ADB advances support to governments to combat money laundering in Asia
ADB held a training session for local officials to better understand money laundering and terrorism financing in the casino sector.
The Asian Development Bank (ADB) is ramping up its efforts to help countries in the Asia and Pacific region combat money laundering and terrorism financing, which is key to achieving inclusive and sustainable development, according to ADB's Office of Anticorruption and Integrity (OAI) 2017 Annual Report released today.
ADB's support in anti-money laundering and countering the financing of terrorism (AML/CFT) include a USD two million technical assistance grant approved in December 2016, as well as steps to improve the countries' overall compliance to anti-money laundering policies through closer coordination between relevant parties, such as banks and financial institutions, and governments.
"ADB remains a steadfast partner of countries in the Asia and Pacific region in fighting corruption and money laundering, and improving governance," said John Versantvoort, Head of OAI. "All of us at ADB are committed to helping our developing member countries better position themselves to achieve more inclusive and sustainable development."
The report highlights some of the efforts ADB—through OAI—has implemented over the past year, particularly in increasing its knowledge sharing activities. In 2017, ADB helped the Philippines strengthen regulations to combat money laundering, which now include casinos under the Anti-Money Laundering Law.
ADB also held a training session for local officials to better understand money laundering and terrorism financing in the casino sector. In Mongolia, ADB is helping the government roll out a program that would support local banks, money service businesses such as pawnshops and remittance companies, as well as real estate agents develop anti-money laundering and customer due diligence programs.
It is also supporting the Financial Regulatory Commission's efforts to develop operating procedures for its new anti-money laundering unit and anti-money laundering regulations for non-bank financial institutions.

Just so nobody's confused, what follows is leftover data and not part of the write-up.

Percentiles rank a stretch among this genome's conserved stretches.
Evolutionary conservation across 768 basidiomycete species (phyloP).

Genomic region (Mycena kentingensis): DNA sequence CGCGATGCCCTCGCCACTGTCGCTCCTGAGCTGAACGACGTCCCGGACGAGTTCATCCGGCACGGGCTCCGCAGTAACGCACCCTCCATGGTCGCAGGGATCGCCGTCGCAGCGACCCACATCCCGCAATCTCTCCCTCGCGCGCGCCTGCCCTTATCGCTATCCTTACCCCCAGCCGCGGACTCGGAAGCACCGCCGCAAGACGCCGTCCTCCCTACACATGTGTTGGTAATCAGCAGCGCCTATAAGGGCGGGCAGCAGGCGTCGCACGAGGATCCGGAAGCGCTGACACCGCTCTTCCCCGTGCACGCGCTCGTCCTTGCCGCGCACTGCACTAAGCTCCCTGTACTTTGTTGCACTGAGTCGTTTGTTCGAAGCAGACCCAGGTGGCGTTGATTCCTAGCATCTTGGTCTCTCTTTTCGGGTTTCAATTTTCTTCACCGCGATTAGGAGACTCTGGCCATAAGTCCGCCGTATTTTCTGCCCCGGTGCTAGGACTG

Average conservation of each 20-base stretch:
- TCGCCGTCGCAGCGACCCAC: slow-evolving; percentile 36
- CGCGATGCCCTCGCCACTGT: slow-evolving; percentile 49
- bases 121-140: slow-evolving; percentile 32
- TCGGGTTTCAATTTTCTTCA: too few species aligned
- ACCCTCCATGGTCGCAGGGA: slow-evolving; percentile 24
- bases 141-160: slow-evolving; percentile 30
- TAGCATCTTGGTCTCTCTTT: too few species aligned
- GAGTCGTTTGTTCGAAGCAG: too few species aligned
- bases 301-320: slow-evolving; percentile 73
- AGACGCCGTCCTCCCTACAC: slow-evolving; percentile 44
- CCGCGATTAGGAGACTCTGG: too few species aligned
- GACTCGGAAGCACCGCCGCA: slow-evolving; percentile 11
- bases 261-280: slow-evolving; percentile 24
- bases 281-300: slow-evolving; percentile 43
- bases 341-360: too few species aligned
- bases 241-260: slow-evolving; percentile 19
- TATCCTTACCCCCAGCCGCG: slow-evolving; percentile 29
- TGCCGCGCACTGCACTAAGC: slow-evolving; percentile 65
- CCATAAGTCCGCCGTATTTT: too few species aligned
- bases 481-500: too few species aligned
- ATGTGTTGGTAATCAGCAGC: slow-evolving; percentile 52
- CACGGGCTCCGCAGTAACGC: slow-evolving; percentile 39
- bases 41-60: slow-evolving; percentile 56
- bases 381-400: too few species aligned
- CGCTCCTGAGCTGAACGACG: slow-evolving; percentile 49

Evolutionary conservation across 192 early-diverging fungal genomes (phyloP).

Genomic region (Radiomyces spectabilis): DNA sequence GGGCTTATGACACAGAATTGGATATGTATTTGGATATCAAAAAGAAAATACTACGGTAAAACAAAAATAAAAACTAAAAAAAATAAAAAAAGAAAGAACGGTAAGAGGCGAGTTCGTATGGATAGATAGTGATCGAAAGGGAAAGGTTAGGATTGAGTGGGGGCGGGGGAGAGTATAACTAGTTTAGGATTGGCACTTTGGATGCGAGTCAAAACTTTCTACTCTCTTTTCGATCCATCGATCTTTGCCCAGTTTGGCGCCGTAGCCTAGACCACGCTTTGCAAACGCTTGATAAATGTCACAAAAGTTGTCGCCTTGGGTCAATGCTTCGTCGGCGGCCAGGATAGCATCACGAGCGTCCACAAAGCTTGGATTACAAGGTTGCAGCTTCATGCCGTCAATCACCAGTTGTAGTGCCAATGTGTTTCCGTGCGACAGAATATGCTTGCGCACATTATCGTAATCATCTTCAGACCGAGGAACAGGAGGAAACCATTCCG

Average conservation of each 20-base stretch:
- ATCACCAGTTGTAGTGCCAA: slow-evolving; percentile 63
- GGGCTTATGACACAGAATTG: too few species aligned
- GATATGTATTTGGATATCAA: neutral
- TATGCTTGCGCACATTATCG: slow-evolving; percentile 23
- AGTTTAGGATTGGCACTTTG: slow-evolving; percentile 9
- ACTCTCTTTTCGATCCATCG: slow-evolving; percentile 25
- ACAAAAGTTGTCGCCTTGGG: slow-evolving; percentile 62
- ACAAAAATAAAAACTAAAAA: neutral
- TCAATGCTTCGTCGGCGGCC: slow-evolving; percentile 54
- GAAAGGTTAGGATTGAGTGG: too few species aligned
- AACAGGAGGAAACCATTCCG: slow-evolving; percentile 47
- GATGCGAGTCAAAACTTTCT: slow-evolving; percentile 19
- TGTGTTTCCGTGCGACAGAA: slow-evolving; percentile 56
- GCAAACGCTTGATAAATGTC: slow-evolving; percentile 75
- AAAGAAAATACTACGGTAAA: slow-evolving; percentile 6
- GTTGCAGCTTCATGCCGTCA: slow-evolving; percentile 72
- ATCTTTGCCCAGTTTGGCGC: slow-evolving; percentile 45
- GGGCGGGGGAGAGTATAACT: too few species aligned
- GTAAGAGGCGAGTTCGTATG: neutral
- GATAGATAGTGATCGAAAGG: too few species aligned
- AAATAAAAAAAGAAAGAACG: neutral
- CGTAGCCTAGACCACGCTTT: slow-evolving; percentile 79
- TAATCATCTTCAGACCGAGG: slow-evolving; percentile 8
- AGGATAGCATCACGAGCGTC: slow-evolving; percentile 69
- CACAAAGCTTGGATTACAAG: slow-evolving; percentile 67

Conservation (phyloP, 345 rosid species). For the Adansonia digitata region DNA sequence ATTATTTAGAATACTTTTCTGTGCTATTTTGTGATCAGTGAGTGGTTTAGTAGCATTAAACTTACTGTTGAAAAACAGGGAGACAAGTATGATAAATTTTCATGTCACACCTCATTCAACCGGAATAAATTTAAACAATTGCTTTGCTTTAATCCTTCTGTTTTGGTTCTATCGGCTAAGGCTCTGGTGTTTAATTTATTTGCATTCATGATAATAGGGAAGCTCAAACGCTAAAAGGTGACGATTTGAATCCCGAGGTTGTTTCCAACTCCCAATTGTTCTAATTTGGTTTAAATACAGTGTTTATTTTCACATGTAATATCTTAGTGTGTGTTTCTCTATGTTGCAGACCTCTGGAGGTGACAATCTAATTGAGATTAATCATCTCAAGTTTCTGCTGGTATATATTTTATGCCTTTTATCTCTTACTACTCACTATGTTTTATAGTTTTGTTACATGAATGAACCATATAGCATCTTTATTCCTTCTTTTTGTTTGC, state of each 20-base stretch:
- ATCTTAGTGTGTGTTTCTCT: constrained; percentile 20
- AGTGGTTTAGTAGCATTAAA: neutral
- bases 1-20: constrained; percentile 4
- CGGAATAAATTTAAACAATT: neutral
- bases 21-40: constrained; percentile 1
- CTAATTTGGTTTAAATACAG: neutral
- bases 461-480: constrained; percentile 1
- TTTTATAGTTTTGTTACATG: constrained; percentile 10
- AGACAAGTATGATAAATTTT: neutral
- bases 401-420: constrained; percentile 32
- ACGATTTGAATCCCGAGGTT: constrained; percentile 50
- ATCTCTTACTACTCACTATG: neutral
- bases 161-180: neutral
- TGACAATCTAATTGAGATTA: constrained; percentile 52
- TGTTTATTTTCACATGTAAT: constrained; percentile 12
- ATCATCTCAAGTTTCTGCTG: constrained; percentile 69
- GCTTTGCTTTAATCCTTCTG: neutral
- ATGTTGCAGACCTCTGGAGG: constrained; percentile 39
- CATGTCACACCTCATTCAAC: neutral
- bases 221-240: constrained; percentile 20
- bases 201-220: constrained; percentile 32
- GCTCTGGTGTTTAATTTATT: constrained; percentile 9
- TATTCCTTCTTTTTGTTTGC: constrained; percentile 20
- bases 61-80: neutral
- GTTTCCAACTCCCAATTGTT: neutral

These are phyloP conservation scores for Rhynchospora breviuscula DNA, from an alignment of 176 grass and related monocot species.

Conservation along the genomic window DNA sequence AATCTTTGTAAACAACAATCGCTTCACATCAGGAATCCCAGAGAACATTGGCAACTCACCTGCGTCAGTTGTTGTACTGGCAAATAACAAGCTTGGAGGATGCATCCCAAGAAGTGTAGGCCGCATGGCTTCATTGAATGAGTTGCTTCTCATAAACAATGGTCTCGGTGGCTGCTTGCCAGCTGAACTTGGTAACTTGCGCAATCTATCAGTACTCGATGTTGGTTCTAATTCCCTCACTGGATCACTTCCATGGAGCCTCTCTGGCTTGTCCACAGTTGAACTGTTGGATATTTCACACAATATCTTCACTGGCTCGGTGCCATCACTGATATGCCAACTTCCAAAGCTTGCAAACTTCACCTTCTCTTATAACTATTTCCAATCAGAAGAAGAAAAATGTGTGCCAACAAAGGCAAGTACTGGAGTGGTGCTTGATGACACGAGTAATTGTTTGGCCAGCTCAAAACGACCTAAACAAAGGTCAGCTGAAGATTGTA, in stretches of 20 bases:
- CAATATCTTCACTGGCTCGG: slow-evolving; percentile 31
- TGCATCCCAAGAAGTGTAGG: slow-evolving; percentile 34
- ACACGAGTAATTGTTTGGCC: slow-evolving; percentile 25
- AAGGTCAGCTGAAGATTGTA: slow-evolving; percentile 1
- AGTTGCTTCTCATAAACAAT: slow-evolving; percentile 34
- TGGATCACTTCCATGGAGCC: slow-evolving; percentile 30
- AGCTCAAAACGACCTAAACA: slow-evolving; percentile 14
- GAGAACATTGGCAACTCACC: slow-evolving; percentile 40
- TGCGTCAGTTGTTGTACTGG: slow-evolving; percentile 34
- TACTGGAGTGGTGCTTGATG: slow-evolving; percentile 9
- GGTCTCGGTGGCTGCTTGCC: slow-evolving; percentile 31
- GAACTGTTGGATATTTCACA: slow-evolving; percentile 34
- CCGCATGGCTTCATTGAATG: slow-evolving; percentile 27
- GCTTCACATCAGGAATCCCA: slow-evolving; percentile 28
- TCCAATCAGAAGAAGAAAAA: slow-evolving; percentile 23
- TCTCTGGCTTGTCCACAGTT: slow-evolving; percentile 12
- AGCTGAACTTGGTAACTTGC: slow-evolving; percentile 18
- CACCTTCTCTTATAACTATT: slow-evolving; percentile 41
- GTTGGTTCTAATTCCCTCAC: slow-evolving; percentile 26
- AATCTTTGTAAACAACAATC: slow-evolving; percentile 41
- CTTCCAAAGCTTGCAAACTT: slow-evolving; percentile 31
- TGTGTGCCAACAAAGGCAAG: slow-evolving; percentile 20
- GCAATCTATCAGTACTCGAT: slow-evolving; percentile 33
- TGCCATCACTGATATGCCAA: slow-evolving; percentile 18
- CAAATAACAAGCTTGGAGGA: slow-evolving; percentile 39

In addition, ADB is helping Bhutan and Papua New Guinea address vulnerabilities in AML/CFT, strengthen both countries' policies, and improve their implementation.
ADB's anticorruption and integrity drive—both on enforcement and prevention—remained robust last year, according to the report, with 30 firms and 22 individuals debarred for integrity violations, along with cross-debarment for 153 firms and 36 individuals.
ADB also submitted 3 firms and 4 individuals for cross-debarment to other multilateral development banks and provided integrity due diligence advice on 777 entities involved in sovereign and nonsovereign transactions to ensure that integrity, money laundering, and terrorist financing risks are identified and mitigated.
Last year, ADB also increased outreach to the broader public about its anticorruption efforts, conducting 41 training sessions for audit institutions, anticorruption commissions, executing and implementing agencies, money service businesses, nonbank financial institutions, civil society, and the private sector.
As part of its efforts to champion integrity within ADB, OAI launched a mandatory e-learning course, called Anticorruption and Respect at Work, for ADB staff in May 2017, while conducting 68 staff training sessions with 1,436 participants last year. It also conducted 474 pre-employment screenings of potential candidates for staff positions in ADB and strengthened internal controls on employment.
ADB's Respectful Workplace Unit provided 47 advisories and assessed 20 complaints about concerns of bullying and harassment, misconduct, and sexual harassment. It also conducted 51 training sessions to improve ADB's working environment.
(This is a reproduced ADB news as it is. Devdiscourse bears no responsibility towards grammatical or factual errors that may have been presented in the report.)